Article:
Can 200 tons of tangerines restart talks between the US and North Korea?

The South Korean government sent 200 tons of tangerines from the country’s southern island of Jeju-do to North Korea on November 11-12. The gift came in response to the two tons of pine mushrooms gifted by the North in September, and was aimed at helping to bolster the South-North Korean relationship ahead of the planned visit of Kim Jong Un to South Korea later this year.

However, North Korea and the United States remain in the midst of a power struggle after high-level talks between the countries were recently derailed. While North Korea continues to emphasize self-reliance domestically, it has recently resumed threatening to return to its policy of simultaneous nuclear and economic development if international sanctions remain in place.

With the midterm elections over for the Trump administration, the US sees “no reason to rush” the denuclearization process. Vice President Pence also noted that the US will “continue to exert unprecedented diplomatic and economic pressure on North Korea”.

Plan to move negotiations forward with Kim Jong Un’s visit to South Korea.

Kim Jong Un’s impending visit to South Korea may serve to loosen up the deadlock between the United States and North Korea. It is hoped that the visit might provide momentum similar to that which arose following the visit by President Moon to Pyongyang in September.

However, while it set the stage for revitalized talks between the two countries, no significant developments have occurred since Secretary of State Mike Pompeo returned from his last visit to Pyongyang. We have not seen any significant progress regarding important issues that constitute the framework of the denuclearization agreement such as reporting nuclear material, dismantling the Yongbyon nuclear facility, a declaration to end the Korean War, or the easing of sanctions

Lack of trust between North Korea and the United States

The South Korean government wants North Korea and the United States to see eye-to-eye on denuclearization negotiations. It is clear from statements made by President Moon that by bringing up the possibility of easing sanctions, he is hoping in part to create a bridge between the two countries. However, the United States is having a hard time trusting a regime that would prefer to approach denuclearization piece by piece, giving no explicit plans on how or when it will unfold.

North Korea similarly distrusts the United States. The reason why North Korea is refusing to produce a list of its nuclear assets and materials is that it may equate giving up that information to giving the United States a list of targets. From the US perspective, without any substantial effort made by North Korea to show its sincerity for denuclearization, there is no way to develop trust or make progress in the negotiations.

Government must act as the middle-man

While it is important to continue to create momentum through talks between South and North Korea, the limit to what this can achieve became apparent after the September summit. At this point in time, it is more important to directly focus on facilitating cooperation toward the denuclearization agreement rather than worrying about setting the mood.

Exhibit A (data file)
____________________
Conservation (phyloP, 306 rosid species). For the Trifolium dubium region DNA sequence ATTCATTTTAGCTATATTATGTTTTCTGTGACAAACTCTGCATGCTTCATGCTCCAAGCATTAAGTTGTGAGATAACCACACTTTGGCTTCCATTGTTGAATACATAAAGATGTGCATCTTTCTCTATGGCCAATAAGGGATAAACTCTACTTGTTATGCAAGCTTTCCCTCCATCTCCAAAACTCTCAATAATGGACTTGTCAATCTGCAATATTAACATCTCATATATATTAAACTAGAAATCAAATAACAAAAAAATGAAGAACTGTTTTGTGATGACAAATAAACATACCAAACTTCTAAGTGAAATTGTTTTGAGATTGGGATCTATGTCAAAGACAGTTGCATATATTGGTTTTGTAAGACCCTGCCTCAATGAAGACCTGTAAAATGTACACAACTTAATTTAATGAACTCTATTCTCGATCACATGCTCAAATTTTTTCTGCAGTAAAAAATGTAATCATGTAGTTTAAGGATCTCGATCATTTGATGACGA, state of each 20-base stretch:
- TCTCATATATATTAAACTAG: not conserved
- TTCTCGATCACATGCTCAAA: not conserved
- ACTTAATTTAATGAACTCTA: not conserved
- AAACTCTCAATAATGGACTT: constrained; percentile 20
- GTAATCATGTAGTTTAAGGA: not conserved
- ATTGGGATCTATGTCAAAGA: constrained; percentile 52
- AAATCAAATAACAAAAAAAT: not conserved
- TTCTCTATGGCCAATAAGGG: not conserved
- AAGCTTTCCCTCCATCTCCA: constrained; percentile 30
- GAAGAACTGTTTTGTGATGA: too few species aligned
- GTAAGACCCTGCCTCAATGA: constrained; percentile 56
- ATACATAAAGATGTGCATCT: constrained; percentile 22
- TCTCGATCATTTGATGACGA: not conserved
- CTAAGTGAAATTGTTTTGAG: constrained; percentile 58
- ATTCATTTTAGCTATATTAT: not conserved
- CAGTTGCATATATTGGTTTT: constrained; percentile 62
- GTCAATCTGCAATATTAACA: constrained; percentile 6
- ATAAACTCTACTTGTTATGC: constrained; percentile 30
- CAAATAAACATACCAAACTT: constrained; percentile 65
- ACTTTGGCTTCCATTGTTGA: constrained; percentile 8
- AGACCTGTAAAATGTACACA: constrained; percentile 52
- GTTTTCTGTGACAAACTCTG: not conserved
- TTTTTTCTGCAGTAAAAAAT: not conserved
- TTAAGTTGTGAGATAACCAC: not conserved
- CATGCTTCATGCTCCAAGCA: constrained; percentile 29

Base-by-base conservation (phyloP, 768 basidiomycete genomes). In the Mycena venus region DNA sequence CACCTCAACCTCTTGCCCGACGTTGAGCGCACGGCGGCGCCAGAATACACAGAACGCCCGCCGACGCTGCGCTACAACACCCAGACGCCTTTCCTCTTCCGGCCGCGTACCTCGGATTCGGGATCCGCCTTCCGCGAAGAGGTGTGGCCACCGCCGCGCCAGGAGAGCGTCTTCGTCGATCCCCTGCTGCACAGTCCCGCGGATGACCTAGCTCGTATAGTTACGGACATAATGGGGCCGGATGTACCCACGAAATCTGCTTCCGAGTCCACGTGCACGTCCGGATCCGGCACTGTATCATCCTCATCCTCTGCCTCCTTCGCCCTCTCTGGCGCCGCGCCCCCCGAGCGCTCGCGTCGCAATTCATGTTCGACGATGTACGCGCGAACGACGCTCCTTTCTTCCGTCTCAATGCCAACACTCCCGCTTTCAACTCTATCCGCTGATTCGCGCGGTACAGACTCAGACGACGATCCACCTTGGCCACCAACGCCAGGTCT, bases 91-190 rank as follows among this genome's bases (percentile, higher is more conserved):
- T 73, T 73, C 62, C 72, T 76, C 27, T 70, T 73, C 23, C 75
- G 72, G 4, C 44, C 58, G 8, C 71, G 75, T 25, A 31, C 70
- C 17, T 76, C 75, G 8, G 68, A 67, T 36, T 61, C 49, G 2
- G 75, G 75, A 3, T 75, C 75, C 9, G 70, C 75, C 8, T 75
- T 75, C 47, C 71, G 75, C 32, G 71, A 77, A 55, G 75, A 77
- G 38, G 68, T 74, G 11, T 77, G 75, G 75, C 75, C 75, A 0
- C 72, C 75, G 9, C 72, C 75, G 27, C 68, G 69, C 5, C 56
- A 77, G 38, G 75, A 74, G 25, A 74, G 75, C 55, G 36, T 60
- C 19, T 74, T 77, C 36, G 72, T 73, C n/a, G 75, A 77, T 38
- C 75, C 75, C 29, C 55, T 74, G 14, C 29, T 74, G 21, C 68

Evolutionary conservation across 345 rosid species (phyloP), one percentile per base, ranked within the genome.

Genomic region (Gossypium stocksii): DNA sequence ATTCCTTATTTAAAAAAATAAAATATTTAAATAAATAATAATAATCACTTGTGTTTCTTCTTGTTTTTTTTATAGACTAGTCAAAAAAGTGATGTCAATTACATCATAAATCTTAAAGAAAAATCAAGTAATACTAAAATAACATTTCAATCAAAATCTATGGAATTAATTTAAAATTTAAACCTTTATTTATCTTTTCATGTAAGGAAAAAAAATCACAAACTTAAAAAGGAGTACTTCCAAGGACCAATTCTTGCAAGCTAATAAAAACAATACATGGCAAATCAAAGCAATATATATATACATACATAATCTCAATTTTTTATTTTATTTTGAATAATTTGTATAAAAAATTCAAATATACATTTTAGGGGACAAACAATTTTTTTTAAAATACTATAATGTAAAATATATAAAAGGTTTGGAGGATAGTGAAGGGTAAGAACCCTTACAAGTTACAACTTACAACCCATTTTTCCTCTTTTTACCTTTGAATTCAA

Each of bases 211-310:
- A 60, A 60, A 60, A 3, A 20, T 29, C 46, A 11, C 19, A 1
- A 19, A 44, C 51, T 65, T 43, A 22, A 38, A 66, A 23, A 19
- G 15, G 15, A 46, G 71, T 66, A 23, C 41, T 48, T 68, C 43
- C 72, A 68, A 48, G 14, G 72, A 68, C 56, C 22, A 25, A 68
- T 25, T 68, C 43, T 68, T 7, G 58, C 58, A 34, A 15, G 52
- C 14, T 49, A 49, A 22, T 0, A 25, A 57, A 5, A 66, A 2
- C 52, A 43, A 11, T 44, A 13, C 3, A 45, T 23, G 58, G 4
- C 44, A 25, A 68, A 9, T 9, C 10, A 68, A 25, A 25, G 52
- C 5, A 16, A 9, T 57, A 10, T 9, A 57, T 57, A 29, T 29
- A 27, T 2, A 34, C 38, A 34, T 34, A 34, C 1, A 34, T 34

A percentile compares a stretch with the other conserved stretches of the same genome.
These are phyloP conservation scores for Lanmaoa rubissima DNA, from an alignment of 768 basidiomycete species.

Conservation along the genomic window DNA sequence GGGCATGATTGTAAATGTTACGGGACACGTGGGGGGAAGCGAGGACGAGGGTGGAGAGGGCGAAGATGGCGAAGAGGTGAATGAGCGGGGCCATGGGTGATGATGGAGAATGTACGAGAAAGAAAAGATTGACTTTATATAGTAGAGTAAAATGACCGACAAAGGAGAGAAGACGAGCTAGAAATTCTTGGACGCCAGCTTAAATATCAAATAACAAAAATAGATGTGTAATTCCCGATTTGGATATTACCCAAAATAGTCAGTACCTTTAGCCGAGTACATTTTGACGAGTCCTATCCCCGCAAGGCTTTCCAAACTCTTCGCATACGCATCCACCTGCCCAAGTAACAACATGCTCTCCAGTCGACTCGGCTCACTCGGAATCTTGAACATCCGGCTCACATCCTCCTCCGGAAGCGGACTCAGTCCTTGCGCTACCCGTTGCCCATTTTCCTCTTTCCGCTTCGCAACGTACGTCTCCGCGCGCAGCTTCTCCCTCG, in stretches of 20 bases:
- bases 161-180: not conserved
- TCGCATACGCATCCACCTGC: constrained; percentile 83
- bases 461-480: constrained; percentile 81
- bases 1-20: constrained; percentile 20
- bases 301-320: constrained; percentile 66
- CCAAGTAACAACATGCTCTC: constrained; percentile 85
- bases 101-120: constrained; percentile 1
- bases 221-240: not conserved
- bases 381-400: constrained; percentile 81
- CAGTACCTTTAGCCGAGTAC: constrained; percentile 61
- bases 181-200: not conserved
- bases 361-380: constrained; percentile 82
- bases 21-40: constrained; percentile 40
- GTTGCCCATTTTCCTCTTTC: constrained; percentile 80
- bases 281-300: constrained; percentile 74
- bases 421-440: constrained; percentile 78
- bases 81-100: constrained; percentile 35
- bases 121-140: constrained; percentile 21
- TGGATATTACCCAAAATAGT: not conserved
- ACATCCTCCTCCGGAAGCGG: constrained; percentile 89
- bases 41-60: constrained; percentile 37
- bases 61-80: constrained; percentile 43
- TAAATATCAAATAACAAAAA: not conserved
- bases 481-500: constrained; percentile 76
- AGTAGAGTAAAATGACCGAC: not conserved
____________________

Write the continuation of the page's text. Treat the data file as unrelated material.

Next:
Belief in the sincerity of North Korea’s intent to undergo denuclearization will not materialize unless there is a step by step plan involving an endpoint that includes the dismantling of nuclear facilities in Punggye-ri, Dongchang-ri, and Yongbyon. Even if we manage to make it to the next milestone, there are no guarantees for the steps thereafter. It is unreasonable to expect the process to continue without any reassurances about the future.

North Korea can’t be expected to pursue denuclearization without compensation from the United States either. North Korea is setting itself to give up its most important bargaining chip and needs guarantees of progressive compensation from the United States before complete denuclearization can take place.

There should first be a mutual agreement that ends with complete denuclearization when North Korea does A, the United States does B, and if North Korea does C, then the United States will offer D. In simpler terms, there needs to be a denuclearization roadmap. Without this roadmap, North Korea and the United States will never be able to make it to the end of the race and reach their goal.

While it would be ideal if North Korea and the United States could handle the issue themselves without any outside intervention, it doesn’t seem likely. South Korea is in a unique position to leverage its friendly relationship with both North Korea and the United States to create the framework for such a roadmap.

While Kim Jong Un visiting South Korea for the first time will surely be a historic moment, there is a limit to its impact on the denuclearization process. If the distrust between the United States and North Korea remains, then South Korea is left with no choice but to get actively involved in the process and serve as a broker for the deal.

*Views expressed in Guest Columns do not necessarily reflect those of Daily NK.

Translated by Brian Boyle